BAGGS: Jordan Spieth. The defending champion is still trying to find his winning form and Carnoustie doesn’t seem the place to do that. As much as he says he loves playing in strong winds, there should be enough danger around here to frustrate Spieth into a missed cut.

COFFIN: Rory McIlroy. I hope I’m wrong on this, because the game is better when Rory is in contention at majors. Putting always has been his issue and seemingly always will be. While there isn’t as much of a premium placed on putting this week because of slower greens, he may still have to hit it close. Super close.

What will be the winning score?

HOGGARD: 10 under. The last two Opens played at Carnoustie were won with 7-under and 6-over totals, but this week’s conditions will favor more aggressive play and lower scores. Expect to see plenty of birdies, but the great equalizer will come on Sunday when wind gusts are forecast to reach 25 mph.

LAVNER: 15 under. An Open at Carnoustie has never produced a winner lower than 9 under (Tom Watson in 1975), but never have the conditions been this susceptible to low scores. Sure, the fairway bunkers are still a one-shot penalty, but today’s big hitters can fly them. The thin, wispy rough isn’t much of a deterrent. And the wind isn’t expected to really whip until the final day.

BAGGS: 12 under. We aren’t going to see the same kind of weather we have previously witnessed at Carnoustie, and that’s a shame. Any players who catch relatively benign conditions should be able to go low, as long as they can properly navigate the fairway rollout.

COFFIN: 14 under. Walked into a local golf shop in the town of Carnoustie wearing a Golf Channel logo and the man behind the counter said, “It’ll take 14 under to win this week.” Well, he’s been here for years and seen Carnoustie host The Open twice before. He knows more about it than I do, so I’ll stick with his number.

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Watch: Na plays backwards flop and practices lefty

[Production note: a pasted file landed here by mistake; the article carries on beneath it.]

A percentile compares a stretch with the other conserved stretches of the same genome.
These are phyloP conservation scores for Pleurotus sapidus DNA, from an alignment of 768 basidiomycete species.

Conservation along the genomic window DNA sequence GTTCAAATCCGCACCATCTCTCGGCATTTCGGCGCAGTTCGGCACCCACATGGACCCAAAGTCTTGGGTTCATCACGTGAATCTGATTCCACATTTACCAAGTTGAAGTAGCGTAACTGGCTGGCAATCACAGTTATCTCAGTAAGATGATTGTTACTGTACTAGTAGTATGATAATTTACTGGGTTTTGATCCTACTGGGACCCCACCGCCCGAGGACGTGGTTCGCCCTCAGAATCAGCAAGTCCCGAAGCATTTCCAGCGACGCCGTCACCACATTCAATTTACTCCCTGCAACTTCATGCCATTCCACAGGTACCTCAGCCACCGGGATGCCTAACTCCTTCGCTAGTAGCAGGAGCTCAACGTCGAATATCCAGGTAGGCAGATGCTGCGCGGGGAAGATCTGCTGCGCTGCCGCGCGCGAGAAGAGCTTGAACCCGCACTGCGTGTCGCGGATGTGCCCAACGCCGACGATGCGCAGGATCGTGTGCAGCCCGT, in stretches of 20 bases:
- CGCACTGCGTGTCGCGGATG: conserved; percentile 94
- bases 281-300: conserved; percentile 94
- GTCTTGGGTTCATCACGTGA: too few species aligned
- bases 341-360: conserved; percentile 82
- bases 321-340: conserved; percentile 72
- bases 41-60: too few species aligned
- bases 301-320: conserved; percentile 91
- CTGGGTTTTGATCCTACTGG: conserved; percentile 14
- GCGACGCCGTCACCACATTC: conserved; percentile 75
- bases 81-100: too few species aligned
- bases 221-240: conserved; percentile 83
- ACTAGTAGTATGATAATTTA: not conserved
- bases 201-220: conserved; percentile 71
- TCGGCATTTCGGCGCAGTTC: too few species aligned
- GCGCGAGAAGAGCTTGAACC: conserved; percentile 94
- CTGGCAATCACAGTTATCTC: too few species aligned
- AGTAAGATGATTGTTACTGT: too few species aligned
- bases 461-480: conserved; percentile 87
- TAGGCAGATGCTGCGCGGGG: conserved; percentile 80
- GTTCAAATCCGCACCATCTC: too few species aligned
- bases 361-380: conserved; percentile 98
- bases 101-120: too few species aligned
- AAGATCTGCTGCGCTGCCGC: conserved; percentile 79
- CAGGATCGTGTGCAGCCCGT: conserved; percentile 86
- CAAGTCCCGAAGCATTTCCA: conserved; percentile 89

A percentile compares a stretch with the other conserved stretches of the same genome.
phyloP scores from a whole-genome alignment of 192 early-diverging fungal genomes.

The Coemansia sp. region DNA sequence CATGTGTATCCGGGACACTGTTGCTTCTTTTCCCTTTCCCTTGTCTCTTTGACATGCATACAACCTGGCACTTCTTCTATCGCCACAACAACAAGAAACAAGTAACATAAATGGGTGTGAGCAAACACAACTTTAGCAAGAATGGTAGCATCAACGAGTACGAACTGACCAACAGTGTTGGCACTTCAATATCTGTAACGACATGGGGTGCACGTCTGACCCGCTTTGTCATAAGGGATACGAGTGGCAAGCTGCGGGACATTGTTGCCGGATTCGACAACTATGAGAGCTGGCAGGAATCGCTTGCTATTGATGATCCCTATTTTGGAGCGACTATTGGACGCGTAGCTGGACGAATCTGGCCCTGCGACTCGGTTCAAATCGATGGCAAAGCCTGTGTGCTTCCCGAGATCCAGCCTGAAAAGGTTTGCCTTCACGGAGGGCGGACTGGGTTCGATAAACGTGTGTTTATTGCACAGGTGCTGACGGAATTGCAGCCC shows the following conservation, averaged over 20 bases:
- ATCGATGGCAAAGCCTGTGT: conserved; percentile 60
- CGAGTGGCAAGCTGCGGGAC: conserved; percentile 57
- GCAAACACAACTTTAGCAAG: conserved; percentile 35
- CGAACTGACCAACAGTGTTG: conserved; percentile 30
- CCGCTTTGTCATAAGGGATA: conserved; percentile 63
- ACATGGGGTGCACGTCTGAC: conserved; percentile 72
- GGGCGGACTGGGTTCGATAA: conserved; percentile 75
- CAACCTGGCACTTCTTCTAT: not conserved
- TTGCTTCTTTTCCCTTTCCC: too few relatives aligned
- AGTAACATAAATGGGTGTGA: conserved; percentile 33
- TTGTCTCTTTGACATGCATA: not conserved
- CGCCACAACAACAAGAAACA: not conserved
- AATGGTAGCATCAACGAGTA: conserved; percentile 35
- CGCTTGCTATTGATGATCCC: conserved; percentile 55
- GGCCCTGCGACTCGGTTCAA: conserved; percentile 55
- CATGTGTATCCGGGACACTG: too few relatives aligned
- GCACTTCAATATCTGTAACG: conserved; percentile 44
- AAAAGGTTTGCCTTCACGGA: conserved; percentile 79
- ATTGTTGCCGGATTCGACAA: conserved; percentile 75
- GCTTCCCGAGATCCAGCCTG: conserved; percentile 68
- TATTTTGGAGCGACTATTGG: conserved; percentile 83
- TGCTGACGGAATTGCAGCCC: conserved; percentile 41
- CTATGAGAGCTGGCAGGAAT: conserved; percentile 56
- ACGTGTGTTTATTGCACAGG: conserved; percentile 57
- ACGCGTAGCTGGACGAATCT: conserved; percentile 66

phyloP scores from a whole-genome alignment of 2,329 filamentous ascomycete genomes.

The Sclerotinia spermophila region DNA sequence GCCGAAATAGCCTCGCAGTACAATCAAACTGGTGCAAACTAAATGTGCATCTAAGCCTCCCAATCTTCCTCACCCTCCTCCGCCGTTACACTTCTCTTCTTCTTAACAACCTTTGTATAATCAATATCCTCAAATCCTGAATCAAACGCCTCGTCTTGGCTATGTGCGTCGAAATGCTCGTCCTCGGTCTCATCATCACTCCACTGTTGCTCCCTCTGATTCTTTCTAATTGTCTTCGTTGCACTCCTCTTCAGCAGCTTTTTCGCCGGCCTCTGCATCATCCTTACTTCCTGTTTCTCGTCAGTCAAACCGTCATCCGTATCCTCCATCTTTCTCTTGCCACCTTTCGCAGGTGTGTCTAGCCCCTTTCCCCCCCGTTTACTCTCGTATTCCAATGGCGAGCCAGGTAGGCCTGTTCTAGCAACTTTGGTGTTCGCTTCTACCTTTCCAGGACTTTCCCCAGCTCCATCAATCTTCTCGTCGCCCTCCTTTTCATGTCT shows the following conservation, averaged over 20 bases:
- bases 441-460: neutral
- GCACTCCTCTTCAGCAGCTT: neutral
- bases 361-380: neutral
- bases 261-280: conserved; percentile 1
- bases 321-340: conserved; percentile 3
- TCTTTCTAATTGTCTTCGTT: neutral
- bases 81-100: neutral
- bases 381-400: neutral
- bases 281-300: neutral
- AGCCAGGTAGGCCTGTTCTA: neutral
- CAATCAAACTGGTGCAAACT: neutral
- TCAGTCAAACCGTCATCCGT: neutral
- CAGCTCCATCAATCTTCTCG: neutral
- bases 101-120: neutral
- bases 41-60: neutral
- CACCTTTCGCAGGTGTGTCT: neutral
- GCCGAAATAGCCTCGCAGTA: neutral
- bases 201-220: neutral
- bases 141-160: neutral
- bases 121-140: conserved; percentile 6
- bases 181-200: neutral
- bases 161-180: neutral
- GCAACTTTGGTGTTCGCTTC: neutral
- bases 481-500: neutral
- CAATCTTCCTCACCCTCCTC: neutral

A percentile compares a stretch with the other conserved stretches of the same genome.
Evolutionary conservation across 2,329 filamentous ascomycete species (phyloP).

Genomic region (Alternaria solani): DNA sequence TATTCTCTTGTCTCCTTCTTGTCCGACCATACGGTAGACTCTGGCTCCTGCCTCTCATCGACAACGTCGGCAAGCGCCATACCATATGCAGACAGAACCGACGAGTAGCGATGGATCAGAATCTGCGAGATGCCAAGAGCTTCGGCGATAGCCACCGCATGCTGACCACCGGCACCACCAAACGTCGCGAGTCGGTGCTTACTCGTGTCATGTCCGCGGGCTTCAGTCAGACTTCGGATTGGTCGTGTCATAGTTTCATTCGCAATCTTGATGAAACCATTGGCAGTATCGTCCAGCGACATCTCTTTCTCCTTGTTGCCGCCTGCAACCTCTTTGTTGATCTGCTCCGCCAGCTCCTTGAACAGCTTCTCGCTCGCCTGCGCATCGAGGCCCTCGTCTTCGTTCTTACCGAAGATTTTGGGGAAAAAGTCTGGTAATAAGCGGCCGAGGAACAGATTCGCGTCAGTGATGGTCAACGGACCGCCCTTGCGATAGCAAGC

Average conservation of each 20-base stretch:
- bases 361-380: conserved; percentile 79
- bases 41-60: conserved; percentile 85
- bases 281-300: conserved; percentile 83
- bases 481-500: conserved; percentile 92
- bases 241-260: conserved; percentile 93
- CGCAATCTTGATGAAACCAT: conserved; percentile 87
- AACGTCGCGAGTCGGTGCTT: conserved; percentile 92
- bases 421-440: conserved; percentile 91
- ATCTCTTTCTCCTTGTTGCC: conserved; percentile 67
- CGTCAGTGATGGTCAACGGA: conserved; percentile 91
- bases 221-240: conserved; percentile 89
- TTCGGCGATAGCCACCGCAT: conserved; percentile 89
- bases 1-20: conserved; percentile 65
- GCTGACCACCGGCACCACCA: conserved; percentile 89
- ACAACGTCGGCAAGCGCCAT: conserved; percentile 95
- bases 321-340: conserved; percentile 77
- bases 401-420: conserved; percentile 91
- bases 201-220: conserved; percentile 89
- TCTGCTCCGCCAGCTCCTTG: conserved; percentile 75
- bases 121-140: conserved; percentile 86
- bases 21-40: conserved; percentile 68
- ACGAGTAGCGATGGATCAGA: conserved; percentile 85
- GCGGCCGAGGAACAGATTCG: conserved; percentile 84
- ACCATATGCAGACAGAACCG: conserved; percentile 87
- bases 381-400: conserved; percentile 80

By Grill Room TeamJuly 18, 2018, 3:16 pm

Fresh off his victory at The Greenbrier, Kevin Na is taking a quite-literally-backwards approach to his Open prep.

Caddie Kenny Harms has been sharing videos of Na's early work at Carnoustie.

This one shows Na standing in a bunker and playing a flop shot over his own head (as opposed to someone else's):

While it's unlikely he'll have a need for that exact shot this week, it's far more likely a player may have to think about turning his club over and playing from the wrong side of the ball, like so:

Na has made 4 of 6 cuts at The Open and will look to improve on his best career finish, currently a T-22 in 2016 at Royal Troon.

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McIlroy growing 'comfortable' on Open courses

By Ryan LavnerJuly 18, 2018, 1:45 pm

CARNOUSTIE, Scotland – For a player who once complained about the vagaries of links golf, Rory McIlroy enters this Open with a dazzling record in the sport’s oldest championship.

Though he missed the 2015 event because of an ankle injury, McIlroy has now posted three consecutive top-5 finishes in the year’s third major.

“It’s surprising a little bit that my best form in major championships has been this tournament,” he said Wednesday, “but at the same time I’ve grown up these courses, and I’m comfortable on them. I think going to courses on The Open rota that I’ve played quite a lot. I think that helps. You have a comfort level with the golf course, and you’ve built up enough experience to know where to hit and where not to hit it.”

Full-field tee times from the 147th Open Championship

Full coverage of the 147th Open Championship

McIlroy still regrets what happened in 2015, when he “did something slightly silly” and injured his ankle while playing soccer a few weeks before the event. That came a year after he triumphed at Royal Liverpool.

“Since 2010, I couldn’t wait to play The Open at St. Andrews,” he said. “I thought that was one of my best chances to win a major.”

He tied for 42nd at Carnoustie in 2007, earning low-amateur honors.  

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Height of irony: Phil putts in front of 'rules' sign

By Grill Room TeamJuly 18, 2018, 1:36 pm

A picture is worth 1,000 words and potentially two strokes for playing a moving ball under Rule 14-5 but not Rule 1-2.

Phil Mickelson has been having some fun during his Open prep at Carnoustie hitting flop shots over human beings, but the irony of this photo below is too obvious to go over anyone's head.

Mickelson also tried tapping down fescue two weeks ago at The Greenbrier, incurring another two-shot penalty.

And so we're left to wonder about what Phil asked himself back at Shinnecock Hills: "The real question is, ‘What am I going to do next?’”